Parents- they come in all shapes, sizes, personalities, and styles. Today we will be delving into the works of Drs. John and Julie Gottman and the 4 parenting styles they outline in their book, “Raising and Emotionally Intelligent Child”. The four styles are: dismissing, disapproving, laissez-faire, and emotion coach.
- Disengages, ridicules or curbs all negative emotions
- When a child tells them, I am sad, they might start telling a knock-knock joke to distract the child.
- To avoid feeling out of control, the parent utilizes distraction to avoid dealing with the greater problem.
- Another problem-solving technique for this parent is just the passage of time. They will respond to a child you’re fine and then continue to go along with their normal activities.
I have seen this in family sessions, when a child brings up a fear or worry, for example drinking too much or fighting in the family. The parent invalidates the child’s emotions by saying that’s silly, or you worry too much. This dismissive approach leads the child to then feel there is something wrong with them. They start to believe what they feel is inappropriate and then cannot regulate their emotions, causing greater problems for the family.
- Does not value or acknowledge the child’s feelings
- However, instead of joking or distracting, they are negative, judgmental, and critical.
- Our child who tells a disapproving parent I’m sad, may receive the response You have nothing to be sad about- that’s stupid! Or the old cliché, stop crying, or I’ll give you something to cry about.
- The disapproving parenting style is controlling, manipulative, and authoritative.
Parents leaning toward this style are more concerned with discipline than the child’s emotional expression. I run across this in parenting consultations when a parent will tell me they punish the child for expressing anxiety or anger, even in socially appropriate ways. Children in this case then become fearful of expressing their emotions, often leading to emotional withdraw and shutdown.
- Endlessly permissive.
- They offer no guidance about problem solving or understanding emotions.
- When a child communicates to this type of parent, I’m sad, the laissez-fire parent will allow them to be sad, this may include tantrums, yelling, or aggression.
- There are few to no limits set on behavior with the laissez-faire parent.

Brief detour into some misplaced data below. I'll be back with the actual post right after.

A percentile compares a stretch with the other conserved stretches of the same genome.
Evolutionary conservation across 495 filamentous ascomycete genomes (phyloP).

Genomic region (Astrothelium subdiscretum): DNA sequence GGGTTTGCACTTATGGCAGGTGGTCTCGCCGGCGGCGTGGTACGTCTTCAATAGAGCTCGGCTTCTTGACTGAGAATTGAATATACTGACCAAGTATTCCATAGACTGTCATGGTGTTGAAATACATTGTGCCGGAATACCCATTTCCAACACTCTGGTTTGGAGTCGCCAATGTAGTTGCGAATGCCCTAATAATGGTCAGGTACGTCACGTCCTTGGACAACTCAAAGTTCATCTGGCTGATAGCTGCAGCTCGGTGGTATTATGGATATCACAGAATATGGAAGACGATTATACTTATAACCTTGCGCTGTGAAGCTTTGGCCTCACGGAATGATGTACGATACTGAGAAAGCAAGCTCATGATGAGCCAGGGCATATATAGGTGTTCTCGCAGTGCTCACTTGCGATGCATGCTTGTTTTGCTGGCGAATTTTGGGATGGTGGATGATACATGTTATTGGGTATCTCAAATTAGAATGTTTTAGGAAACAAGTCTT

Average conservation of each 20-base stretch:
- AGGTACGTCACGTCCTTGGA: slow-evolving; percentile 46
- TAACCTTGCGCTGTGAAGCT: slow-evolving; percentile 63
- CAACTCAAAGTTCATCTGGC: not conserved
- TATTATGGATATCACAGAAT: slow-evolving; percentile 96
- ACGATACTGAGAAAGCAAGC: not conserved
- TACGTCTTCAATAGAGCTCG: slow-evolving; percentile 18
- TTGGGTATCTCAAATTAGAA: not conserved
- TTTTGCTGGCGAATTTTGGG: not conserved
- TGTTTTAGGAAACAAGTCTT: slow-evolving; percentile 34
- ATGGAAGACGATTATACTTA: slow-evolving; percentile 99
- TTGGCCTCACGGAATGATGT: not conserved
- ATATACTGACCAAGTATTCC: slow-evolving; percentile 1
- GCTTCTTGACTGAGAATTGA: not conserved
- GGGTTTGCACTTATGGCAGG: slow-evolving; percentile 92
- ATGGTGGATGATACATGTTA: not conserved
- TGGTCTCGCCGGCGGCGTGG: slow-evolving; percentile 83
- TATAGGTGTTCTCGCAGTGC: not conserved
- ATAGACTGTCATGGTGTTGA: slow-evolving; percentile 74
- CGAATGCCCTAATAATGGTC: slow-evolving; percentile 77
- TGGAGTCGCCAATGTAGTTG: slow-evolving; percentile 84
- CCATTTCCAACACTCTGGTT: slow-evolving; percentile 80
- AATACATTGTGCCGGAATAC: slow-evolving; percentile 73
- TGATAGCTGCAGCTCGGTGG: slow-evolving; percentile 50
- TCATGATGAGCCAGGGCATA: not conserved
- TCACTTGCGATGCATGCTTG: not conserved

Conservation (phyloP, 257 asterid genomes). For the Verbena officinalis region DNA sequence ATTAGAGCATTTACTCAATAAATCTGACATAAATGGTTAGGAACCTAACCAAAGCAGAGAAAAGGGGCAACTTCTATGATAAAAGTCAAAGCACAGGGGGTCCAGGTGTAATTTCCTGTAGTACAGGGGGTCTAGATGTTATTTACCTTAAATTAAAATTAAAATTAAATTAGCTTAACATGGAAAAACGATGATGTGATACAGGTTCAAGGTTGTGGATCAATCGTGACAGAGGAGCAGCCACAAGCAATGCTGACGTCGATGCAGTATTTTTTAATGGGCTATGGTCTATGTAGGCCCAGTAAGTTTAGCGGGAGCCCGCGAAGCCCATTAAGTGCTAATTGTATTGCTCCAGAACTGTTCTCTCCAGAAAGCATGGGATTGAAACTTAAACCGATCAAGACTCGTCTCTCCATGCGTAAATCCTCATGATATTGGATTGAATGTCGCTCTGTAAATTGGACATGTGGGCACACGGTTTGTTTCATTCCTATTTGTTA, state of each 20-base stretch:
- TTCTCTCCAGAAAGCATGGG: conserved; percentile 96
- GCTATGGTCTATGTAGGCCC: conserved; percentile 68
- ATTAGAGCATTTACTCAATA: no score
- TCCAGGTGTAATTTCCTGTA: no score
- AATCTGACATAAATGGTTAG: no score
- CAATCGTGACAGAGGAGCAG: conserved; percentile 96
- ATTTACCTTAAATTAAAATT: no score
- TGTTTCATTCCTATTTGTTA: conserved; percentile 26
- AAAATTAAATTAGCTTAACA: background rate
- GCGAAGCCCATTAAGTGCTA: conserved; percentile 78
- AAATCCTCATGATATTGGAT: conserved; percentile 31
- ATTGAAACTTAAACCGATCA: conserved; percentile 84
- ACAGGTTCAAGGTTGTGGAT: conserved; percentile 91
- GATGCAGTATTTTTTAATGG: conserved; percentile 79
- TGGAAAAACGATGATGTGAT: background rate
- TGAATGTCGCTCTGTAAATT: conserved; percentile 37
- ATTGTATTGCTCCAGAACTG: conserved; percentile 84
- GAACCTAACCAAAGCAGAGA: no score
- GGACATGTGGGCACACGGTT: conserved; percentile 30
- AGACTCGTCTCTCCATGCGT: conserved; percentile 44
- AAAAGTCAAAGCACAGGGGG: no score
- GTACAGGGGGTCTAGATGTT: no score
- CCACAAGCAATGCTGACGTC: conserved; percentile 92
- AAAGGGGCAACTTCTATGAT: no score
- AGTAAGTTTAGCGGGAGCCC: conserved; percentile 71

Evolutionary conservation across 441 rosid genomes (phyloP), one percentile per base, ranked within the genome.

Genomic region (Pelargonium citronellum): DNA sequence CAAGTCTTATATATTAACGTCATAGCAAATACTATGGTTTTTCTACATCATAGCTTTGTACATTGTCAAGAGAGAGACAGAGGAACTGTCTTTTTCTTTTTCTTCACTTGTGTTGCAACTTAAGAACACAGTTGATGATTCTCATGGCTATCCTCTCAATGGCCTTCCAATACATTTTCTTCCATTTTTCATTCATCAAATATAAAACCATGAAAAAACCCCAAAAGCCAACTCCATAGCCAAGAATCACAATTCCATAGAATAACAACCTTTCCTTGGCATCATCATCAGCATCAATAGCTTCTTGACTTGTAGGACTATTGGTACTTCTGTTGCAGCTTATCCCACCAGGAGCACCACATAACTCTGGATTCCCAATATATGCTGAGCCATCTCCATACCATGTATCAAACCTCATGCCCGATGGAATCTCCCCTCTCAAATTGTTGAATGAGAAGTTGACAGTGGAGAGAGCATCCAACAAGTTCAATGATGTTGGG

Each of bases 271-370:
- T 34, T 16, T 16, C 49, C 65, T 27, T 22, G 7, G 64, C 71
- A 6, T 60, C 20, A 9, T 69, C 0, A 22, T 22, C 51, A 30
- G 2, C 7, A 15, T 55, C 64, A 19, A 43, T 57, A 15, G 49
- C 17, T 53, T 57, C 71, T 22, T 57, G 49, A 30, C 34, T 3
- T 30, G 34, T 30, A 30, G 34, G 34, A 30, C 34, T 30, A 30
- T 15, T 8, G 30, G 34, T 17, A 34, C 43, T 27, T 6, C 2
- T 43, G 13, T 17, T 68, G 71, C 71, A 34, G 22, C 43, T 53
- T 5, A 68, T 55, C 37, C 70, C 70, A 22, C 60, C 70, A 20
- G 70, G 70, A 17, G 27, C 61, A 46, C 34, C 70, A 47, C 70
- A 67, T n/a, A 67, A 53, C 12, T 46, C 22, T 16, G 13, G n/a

The children of these parents I see in play therapy often have too much power and control. They have difficulties forming friendships, because they are bossy. During family sessions, the parent is quick to give in to the child’s demands and expectations. Due to this, the child is unable to regulate emotions in a healthy way.
- This type of parent is aware of their child’s emotions and recognizes emotional expression as an opportunity for connection and teaching.
- The response to child who says I’m sad, will include reflection of feelings.
- You are sad that Suzie cannot come over to play today. This small statement validates the child’s emotions and communicates that expressing them is ok.
- However, an emotion coach parent also sets limits when problem solving and coaching their child through upsetting situations.
- This may include, its ok to be sad, and it’s not ok to throw your backpack on the ground. Would you like a drink of water or to jump on the trampoline instead?
To learn more in depth how to be an emotion coaching parent, sign up for our webinar here.
Children of emotion coach parents develop a mastery of understanding and regulating their emotions. This mastery supports them in all areas of life including self-confidence, socially, academically, and physically. As the parent and child work through these experiences together the child feels empathy, trust, and affection in the relationship.
Now that you understand the four parenting styles, drop me a comment and let me know which one you think you are and which one you would like to be.
Remember to sign up for the webinar here.